Behind the very serious message in ME - The New Plague is another and very positive one - people with ME can and do affect the progress of their own recovery by the way they manage their lives.
The last production run of ME - The New Plague has now
Public libraries will be able to lend you a copy.
About the Author
While the chapters in the book tell a story, they can also stand alone. Here are the opening sentences from each of them.
Who do you know with ME?
Some ten years ago, most people I met had not even heard of ME. These days, hardly anyone seems unaware of it, not just because it has received increased exposure in the media, but because so many lives have been traumatised by it. Perhaps you are one of those.
The New Collins Concise English Dictionary definition of plague reads as
"...a pestilence, affliction, or calamity on a large scale."
This disease has grown, not only in the public's consciousness, but in fact.
The introduction closes with a reader's guide for the book.
Yuppie Flu - what a laugh
Will the real inventor of "Yuppie Flu" please stand up
The ancient Egyptians believed that just by writing something down, you could make it so.
Does it really matter that ME was once considered a joke, a suitable target for a snappy headline? Surely everyone takes it seriously nowadays? The phrase "Yuppie Flu" is notorious, but now just a piece of history. Or is it?
This chapter examines the treatment of ME in the press and by doctors, and highlights the importance of the argument over what to call ME. It concludes with Recognising ME - a synopsis of symptoms and common misunderstandings.
Myalgic Encephalomyelitis (ME) - the polio connection
New patterns, old diseases
Suppose that, in the "bad old days" before polio vaccination, a parent whose child had died has been told: "She stopped breathing on purpose, you know." A public outcry would surely have insued.
And imagine if the next remark had been: "Tell me, did you encourage her in this belief that she couldn't breathe?"
The mere idea of such an attitude, quite properly, takes the breath away. Yet children with severe ME, unable to walk or even to eat, are often considered to be shamming and all sorts of bizarre strategies have been used to try and expose this.
Some have been left lying on hosiptal floors in an attempt to make them get up and put themselves to bed; some have been told that their parents do not want them at home until they behave and stop pretending to be ill; some have been refused liquid feeding and starved in an attempt to make them eat when they have lost the ability to swallow. And their parents have been suspected of colluding in, if not causing, a phantom illness.
To experts back in the polio days, ME was not inexplicable. Used as they were to dealing with polio, they recognised the symptoms of ME as resembling polio so closely that it was called atypical polio or non-paralytic polio, not ME at all.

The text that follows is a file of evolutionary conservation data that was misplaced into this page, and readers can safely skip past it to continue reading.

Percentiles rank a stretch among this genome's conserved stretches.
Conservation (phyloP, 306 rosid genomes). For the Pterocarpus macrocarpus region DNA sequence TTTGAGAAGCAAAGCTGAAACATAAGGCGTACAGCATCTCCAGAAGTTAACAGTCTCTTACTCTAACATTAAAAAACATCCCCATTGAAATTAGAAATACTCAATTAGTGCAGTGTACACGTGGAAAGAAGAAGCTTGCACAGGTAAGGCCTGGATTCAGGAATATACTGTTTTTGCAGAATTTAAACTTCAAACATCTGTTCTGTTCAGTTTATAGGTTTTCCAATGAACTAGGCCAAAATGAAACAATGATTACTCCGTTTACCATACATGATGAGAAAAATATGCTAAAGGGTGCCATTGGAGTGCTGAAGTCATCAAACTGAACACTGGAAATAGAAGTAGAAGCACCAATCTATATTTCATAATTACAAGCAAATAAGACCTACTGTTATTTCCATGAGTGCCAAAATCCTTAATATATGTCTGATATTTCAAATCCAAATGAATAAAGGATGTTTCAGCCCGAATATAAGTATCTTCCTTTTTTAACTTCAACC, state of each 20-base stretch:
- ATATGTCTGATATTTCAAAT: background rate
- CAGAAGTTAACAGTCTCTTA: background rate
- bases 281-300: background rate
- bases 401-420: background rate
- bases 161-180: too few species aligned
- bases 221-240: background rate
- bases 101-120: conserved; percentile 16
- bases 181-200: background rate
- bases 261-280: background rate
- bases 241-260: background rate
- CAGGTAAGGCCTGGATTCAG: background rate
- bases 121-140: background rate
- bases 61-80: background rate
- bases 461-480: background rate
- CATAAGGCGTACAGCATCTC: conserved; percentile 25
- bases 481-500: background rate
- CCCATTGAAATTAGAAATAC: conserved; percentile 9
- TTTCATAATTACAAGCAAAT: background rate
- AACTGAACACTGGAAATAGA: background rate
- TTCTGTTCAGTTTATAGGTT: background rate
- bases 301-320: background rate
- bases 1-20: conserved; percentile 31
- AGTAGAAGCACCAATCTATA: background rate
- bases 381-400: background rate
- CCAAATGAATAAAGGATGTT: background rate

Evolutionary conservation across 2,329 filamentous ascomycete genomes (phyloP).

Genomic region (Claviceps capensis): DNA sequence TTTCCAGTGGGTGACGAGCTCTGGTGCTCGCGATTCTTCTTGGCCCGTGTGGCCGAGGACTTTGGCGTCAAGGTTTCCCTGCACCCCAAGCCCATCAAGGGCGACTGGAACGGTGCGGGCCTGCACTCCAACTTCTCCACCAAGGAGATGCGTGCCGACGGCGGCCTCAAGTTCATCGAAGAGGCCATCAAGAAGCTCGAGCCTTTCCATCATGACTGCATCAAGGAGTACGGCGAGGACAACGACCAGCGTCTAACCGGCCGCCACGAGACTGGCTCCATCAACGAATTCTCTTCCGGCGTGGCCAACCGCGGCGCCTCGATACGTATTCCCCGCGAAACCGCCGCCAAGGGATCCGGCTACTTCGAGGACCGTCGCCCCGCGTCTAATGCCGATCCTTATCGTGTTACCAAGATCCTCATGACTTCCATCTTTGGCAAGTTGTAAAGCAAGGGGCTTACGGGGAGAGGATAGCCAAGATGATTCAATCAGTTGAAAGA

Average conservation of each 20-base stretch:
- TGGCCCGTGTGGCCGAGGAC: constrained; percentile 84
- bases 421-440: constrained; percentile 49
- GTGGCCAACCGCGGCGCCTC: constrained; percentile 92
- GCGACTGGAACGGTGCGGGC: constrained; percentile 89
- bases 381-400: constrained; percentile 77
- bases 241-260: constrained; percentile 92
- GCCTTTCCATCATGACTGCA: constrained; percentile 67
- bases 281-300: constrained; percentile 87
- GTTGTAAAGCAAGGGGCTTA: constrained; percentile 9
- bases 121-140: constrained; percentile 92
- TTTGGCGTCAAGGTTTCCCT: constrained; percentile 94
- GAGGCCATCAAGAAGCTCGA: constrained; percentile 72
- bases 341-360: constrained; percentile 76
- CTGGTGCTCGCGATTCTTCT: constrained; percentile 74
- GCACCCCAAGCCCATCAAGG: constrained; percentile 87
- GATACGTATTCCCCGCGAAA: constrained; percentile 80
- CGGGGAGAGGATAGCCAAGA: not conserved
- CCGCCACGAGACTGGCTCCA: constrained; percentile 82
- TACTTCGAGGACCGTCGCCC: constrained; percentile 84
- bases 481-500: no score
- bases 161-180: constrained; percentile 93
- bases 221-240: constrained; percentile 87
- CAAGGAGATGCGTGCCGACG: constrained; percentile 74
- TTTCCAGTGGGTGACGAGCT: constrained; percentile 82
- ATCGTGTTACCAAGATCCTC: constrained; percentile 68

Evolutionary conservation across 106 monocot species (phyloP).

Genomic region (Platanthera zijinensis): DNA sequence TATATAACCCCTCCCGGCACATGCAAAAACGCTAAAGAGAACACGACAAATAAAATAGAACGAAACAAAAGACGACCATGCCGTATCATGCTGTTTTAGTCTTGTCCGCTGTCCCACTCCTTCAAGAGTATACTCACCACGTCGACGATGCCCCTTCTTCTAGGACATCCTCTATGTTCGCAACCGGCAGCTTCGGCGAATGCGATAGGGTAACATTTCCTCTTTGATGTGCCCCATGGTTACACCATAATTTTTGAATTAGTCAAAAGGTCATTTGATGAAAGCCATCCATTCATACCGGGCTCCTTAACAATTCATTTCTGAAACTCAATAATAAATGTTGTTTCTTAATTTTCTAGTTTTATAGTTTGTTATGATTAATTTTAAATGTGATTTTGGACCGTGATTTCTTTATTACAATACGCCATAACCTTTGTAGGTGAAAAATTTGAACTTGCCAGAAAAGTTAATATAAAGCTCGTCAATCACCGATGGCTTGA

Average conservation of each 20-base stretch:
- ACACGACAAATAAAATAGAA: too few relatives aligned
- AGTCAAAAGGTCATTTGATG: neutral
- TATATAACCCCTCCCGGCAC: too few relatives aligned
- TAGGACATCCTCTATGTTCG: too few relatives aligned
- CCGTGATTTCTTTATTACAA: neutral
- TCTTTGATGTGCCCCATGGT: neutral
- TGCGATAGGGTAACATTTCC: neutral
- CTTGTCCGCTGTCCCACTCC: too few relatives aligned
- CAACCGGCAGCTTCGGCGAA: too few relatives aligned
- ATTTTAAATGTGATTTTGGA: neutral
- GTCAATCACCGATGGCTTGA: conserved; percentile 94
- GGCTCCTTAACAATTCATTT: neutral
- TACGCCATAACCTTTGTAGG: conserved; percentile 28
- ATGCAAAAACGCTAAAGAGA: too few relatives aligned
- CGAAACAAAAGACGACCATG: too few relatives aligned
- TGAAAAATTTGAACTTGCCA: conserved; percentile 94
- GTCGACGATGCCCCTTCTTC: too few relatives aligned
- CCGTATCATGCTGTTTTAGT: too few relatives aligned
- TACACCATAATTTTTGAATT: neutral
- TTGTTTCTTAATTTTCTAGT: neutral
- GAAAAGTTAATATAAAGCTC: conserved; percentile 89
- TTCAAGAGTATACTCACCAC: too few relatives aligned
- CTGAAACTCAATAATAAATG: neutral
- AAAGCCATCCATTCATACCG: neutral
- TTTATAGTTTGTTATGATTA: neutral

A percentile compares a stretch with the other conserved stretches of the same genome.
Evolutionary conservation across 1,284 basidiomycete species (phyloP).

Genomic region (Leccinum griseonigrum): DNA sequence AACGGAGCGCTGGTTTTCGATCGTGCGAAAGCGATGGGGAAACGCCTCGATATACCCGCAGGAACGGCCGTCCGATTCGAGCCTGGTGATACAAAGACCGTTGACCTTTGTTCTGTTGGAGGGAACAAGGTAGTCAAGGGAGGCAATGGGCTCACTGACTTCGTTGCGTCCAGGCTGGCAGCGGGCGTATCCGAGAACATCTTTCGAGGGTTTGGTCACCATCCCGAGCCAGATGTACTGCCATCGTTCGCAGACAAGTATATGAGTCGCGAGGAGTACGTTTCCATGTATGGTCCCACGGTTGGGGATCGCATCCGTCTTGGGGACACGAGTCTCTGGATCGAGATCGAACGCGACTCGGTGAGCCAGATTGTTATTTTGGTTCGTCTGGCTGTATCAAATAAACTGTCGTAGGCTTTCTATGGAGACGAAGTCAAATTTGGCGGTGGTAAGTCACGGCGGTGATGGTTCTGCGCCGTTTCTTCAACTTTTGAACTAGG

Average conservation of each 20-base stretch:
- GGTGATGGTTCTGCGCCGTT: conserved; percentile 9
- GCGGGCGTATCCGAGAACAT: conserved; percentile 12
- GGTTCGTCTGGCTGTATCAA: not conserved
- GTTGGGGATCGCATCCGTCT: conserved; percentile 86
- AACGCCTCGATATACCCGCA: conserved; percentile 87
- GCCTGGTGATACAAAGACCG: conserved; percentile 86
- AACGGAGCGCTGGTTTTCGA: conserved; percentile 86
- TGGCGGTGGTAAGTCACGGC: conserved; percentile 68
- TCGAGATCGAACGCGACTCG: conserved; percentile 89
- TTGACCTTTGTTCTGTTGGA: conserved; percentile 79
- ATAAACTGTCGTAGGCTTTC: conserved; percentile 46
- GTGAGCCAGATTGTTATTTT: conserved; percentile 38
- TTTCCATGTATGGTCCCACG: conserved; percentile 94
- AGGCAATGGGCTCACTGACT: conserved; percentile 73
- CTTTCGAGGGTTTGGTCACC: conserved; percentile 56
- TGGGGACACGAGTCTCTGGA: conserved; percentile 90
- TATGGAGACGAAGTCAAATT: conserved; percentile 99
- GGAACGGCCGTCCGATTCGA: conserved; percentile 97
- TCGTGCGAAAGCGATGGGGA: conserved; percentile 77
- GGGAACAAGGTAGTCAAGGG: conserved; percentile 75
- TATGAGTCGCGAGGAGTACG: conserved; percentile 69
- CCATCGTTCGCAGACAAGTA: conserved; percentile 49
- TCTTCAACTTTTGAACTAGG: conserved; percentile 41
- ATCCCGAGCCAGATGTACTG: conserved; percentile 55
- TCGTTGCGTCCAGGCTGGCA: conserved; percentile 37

This chapter is an exposition of the theory, with research evidence, that ME is a type of polio by another name. There are many polio-related viruses that were never called "polio" but which cause various types of polio syndrome such as that which has been named ME/CFS/CFIDS. A summary of essential points follows.
A cautionary tale - the polio experience
Does ME ever go away?
When you have a terrible illness - and we have seen that ME is often that - the one thing you want to know is: "Will I get better?"
Youngsters with ME are constantly being told: "Of course you will." But experience among polio survivours warns us to be far more cautious with such pronouncements.
If ME is caused by viruses of a similar genetic strain to polio, we are making the same mistake that was made in assuming that children with polio, if they survived, were now "over" the disease. They might be left with a slight limp or perhaps more pronounced problems, but they could, they were told, at least assume that they would henceforth be fine.
They were never cautioned - given the choice, in other words, whether to take life steadily or risk further trouble later if they pushed themselves hard.
This chapter includes an interview with Richard L Bruno PhD (Director, Post-Polio Rehabilitation and Research Service, Kessler Institute, New Jersey, US) discussing new understandings of the long-term effects of polio, and warns against treating ME sufferers the way polio patients were treated. A list of risk factors for ME follows.
Charging up - the energy solution
Living with a flat battery
In the early stages of a bad case of ME, there may - indeed there probably will - be little a person can do but lie in bed, in pain, with occasional sorties to the loo, interspersed with "big expeditions" to the far-flung reaches of the house, perhaps downstairs to lie on the couch or eat a meal which someone else has cooked.
Indeed, there are some who cannot even manage this. [...]
ME varies in severity between cases, but these early stages are the vital ones where management of the condition, help from friends and family etc greatly determines what happens next. Yet most people cannot conceptualise what it is to have ME and do not realise how vital their assistance is.
This chapter examines the concept of conserving energy to enable the body to heal itself. This needs a revolution in lifestyle. It includes an interview with Dr Darrel Ho-Yen (Consultant Microbiologist, Raigmore Hospital NHS Trust, Scotland). The Survivors' Lifestyle Checklist follows.